Americans newly eligible to receive Medicaid coverage in states that have opted to expand their coverage beginning next year overall are likely to be healthier than current Medicaid beneficiaries, a study found. And that could significantly lower the cost to the federal government and the states of the coverage expansion.
The study, published in the latest issue of the Annals of Family Medicine
, found that newly eligible people are more likely to have an overall better health status than current beneficiaries, with 75% in “very good” or “good” health compared with 65% of current Medicaid recipients having “very good” or “good” health.
Researchers at the University of Michigan found that people who will be eligible for the program through the expansion are likely to have lower rates of obesity and depression than current enrollees, and will on average be younger and more likely to be white and male.
“The national estimate for the cost of Medicaid expansion is based current enrollees,” said study co-author Dr. Tammy Chang. “Our study shows that likely the newer enrollees are going to have less chronic disease, and so providing healthcare may have lower than expected costs.”
The findings showed higher rates of smoking and alcohol consumption among newly eligible enrollees compared with current Medicaid recipients.
But Chang said the Medicaid expansion will give healthcare professionals an opportunity to work with new Medicaid beneficiaries on changing their behavior before serious medical conditions develop. “As a family physician we see a lot of complicated Medicaid patients,” Chang said. “It would be wonderful to have newly eligible Medicaid patients who are healthy now but maybe have some health behaviors we can work on.”
Nearly half the states have refused to expand their Medicaid programs to adults earning up to 138% of the federal poverty level as authorized by the Patient Protection and Affordable Care Act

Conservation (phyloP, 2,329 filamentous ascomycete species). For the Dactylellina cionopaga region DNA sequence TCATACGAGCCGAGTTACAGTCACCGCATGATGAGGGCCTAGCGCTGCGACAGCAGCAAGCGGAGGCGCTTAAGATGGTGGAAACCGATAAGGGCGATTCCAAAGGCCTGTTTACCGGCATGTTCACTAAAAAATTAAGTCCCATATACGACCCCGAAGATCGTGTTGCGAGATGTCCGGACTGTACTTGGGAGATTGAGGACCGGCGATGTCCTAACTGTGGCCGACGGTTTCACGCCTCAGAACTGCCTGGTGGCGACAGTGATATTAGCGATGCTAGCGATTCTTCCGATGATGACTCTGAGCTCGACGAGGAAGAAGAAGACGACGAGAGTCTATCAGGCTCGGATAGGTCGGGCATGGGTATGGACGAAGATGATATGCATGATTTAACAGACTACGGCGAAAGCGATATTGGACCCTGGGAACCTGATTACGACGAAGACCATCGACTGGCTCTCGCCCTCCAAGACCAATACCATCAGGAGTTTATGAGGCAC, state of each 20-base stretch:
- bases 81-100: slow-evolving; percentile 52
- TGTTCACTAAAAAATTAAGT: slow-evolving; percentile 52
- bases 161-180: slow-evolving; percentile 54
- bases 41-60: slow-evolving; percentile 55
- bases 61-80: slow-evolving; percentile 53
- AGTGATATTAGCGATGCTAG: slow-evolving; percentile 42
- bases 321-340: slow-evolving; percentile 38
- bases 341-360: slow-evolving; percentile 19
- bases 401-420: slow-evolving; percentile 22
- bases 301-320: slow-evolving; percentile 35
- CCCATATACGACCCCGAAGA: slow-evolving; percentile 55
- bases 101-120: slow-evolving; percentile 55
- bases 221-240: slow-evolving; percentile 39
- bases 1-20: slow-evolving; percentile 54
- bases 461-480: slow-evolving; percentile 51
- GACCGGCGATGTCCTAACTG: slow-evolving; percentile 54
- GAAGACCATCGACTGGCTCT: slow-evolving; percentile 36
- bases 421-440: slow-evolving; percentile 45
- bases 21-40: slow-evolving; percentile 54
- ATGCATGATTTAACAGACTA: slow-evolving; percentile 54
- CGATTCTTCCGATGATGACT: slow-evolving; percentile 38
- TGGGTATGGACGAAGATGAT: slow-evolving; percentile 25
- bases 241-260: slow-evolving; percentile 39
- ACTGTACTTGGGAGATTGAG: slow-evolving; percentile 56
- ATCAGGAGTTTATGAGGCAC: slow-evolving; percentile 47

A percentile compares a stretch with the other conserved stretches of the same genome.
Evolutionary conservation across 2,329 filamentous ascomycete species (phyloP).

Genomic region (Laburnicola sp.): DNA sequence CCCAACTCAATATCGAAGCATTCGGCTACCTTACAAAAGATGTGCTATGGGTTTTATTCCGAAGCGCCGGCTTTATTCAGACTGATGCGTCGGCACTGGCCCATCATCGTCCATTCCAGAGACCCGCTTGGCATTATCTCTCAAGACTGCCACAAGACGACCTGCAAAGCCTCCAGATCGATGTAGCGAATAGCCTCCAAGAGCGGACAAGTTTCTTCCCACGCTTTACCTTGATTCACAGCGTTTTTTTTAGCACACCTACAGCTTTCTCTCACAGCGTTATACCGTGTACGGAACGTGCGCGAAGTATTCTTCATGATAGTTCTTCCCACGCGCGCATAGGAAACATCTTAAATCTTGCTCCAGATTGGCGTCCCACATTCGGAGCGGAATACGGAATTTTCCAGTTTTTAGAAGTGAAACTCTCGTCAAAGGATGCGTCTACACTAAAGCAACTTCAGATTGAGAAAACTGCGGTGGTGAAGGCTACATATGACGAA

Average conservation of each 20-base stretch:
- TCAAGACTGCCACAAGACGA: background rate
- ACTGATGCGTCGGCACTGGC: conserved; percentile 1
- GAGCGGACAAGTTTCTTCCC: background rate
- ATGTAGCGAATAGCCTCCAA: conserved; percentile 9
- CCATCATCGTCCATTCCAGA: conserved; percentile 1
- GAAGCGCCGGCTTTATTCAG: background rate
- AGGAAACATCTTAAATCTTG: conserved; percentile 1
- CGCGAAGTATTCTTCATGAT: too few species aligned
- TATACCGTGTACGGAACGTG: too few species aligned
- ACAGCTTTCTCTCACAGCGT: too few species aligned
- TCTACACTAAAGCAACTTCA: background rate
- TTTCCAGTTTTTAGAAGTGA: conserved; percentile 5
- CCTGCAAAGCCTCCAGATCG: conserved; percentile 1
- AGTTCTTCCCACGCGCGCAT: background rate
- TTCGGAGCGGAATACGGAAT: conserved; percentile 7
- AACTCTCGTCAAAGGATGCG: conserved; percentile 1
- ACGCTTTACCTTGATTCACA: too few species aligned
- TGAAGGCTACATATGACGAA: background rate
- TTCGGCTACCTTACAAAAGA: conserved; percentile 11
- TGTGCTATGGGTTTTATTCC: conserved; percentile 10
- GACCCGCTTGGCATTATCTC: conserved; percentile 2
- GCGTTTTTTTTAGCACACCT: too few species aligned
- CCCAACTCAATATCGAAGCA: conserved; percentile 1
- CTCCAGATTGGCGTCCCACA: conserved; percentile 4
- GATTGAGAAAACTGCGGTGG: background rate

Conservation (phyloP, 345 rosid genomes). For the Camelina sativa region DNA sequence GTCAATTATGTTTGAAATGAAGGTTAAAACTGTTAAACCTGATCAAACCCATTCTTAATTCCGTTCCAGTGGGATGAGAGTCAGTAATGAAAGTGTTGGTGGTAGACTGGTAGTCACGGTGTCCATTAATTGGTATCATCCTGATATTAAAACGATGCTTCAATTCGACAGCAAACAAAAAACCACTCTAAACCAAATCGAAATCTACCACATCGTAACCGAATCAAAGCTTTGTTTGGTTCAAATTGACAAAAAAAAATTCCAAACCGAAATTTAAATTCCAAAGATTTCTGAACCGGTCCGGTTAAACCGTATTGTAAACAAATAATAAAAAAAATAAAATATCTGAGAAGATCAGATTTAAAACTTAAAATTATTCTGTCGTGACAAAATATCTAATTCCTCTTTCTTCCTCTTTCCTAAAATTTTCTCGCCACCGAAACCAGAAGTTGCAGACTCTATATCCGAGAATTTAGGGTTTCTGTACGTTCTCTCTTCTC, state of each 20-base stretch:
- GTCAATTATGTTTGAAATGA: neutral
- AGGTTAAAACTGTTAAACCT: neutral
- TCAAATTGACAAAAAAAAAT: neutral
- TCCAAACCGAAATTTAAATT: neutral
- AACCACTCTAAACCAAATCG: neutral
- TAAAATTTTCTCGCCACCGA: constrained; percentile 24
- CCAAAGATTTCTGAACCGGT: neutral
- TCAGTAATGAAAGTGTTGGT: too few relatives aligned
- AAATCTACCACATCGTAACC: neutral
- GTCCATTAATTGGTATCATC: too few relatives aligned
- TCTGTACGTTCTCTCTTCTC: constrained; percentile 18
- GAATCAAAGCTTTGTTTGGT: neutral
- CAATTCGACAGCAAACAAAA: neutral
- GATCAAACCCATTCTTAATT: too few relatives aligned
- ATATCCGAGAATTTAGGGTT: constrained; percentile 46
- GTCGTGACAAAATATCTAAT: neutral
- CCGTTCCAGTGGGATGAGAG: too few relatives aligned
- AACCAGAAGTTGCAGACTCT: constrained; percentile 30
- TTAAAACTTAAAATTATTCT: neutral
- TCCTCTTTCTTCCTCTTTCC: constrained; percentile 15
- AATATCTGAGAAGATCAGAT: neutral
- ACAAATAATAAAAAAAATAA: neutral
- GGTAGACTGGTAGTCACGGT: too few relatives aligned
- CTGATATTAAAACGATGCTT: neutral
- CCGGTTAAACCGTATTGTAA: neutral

. Republican leaders in those states have argued have contended the expansion would be too expensive for their states, even though the federal government would pay 100% of the cost of the expansion for the first three years and 90% after that.
But the study, which used data collected from the National Health and Nutrition Examination Survey, suggests the costs of providing health coverage for the millions expected to be added to the program may not be as high as previously projected.
A 2012 study by the Kaiser Family Foundation estimated the Medicaid expansion would increase total state spending on the program by $76 billion through 2022. The Congressional Budget Office
projects 13 million people will become eligible for Medicaid by 2022.
If new Medicaid members are younger and healthier, that could change how healthcare providers view serving Medicaid patients, because they would be less costly and time-consuming to care for, she said.
Medicaid expansion opponents in Arizona have until Wednesday to get the more than 86,000 signatures needed to temporarily block the expansion approved by the Legislature and get a referendum for its repeal on the ballot in November 2014. Reports indicate
that as of Monday, a petition to block the newly passed legislation that is expected to provide health coverage for 300,000 low-income residents was about 5,000 signatures short.
Petition organizers have reportedly said they would likely not file the petition if they did not reach their goal by Wednesday's deadline.
If the petition drives fails to gather enough signatures to place the repeal initiative on the ballot, some conservatives have promised to file a lawsuit to block the Medicaid expansion legislation on the basis that it's a tax increase requiring approval by a legislative supermajority under the state constitution.
Medicaid expansion advocates in Ohio have begun taking steps to put an initiative on the ballot in 2014 to expand the program, given the inability of lawmakers thus far to pass legislation that would see an estimated 300,000 residents get coverage. Republican Gov. John Kasich supports the expansion but many GOP lawmakers have opposed it.Last week
the group Healthy Ohioans Work submitted a petition to start the process of getting an expansion proposal on the ballot.
Upon its review, if the attorney general accepts the proposal as valid then petitioners would have to get more than 100,000 signatures to get it before the legislature for consideration.
But the office of Ohio's Republican House Speaker William Batchelder said the ballot initiative might not be necessary. His spokesman said the House is moving to pass some version of a Medicaid expansion when members return to session in October.Follow Steven Ross Johnson on Twitter: @MHSjohnson